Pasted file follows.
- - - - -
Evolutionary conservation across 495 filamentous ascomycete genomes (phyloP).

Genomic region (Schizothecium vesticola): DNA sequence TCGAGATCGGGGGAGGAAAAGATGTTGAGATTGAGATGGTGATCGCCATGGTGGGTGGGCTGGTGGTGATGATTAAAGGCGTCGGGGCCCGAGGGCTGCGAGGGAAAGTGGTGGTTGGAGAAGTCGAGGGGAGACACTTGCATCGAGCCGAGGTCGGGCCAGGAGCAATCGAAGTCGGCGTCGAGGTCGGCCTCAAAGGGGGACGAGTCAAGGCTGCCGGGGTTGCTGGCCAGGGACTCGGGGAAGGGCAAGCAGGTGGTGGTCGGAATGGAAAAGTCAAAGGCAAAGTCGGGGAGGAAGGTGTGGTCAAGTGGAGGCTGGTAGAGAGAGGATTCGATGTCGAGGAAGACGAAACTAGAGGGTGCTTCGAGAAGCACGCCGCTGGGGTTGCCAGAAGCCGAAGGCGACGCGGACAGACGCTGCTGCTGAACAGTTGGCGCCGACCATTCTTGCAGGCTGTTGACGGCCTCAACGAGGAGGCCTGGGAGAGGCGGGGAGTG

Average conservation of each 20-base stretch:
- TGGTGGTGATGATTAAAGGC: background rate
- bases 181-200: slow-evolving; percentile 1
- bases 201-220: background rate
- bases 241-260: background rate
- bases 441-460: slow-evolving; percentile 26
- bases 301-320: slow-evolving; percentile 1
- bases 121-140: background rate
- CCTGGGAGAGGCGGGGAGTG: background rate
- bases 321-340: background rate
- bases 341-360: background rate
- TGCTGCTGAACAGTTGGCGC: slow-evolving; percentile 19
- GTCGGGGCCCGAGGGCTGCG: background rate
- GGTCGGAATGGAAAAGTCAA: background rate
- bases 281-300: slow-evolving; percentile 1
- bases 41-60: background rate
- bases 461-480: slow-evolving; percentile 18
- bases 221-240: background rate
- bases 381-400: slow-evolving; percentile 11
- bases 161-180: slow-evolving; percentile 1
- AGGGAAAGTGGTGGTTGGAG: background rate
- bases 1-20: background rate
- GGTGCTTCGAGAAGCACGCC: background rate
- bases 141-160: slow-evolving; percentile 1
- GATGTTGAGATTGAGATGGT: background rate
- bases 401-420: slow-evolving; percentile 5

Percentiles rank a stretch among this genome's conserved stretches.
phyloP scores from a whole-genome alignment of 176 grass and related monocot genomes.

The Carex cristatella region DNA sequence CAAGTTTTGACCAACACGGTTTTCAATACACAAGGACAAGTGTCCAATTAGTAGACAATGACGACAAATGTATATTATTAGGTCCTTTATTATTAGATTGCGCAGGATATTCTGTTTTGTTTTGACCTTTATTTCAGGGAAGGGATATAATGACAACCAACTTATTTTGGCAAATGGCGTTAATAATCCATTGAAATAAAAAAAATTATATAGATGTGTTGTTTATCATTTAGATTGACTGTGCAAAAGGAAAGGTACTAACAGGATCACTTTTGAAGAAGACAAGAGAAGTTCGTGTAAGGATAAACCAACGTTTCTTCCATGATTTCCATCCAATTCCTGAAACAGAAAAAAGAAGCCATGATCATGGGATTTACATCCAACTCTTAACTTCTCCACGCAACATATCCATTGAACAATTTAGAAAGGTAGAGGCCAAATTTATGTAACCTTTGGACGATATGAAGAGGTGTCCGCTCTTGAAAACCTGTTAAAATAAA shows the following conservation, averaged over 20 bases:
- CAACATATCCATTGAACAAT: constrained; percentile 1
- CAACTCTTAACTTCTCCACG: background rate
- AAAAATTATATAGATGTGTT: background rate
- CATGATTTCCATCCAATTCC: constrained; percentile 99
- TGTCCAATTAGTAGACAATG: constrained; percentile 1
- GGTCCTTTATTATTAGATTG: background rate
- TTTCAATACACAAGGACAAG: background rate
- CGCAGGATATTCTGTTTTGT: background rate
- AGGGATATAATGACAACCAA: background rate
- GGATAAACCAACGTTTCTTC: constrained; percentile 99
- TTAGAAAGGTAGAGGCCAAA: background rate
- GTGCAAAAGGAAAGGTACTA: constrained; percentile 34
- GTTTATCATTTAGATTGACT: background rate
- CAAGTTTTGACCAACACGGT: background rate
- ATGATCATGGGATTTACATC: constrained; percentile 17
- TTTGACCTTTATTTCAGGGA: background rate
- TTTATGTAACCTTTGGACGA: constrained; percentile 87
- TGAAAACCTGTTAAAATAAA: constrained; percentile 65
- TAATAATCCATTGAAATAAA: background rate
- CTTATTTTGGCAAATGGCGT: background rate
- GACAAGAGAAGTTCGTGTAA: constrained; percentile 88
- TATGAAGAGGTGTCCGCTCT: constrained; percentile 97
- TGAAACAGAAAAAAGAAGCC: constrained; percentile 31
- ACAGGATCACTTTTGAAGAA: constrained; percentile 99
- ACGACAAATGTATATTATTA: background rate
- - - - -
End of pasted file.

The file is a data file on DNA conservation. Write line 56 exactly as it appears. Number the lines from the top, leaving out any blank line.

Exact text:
- ACGACAAATGTATATTATTA: background rate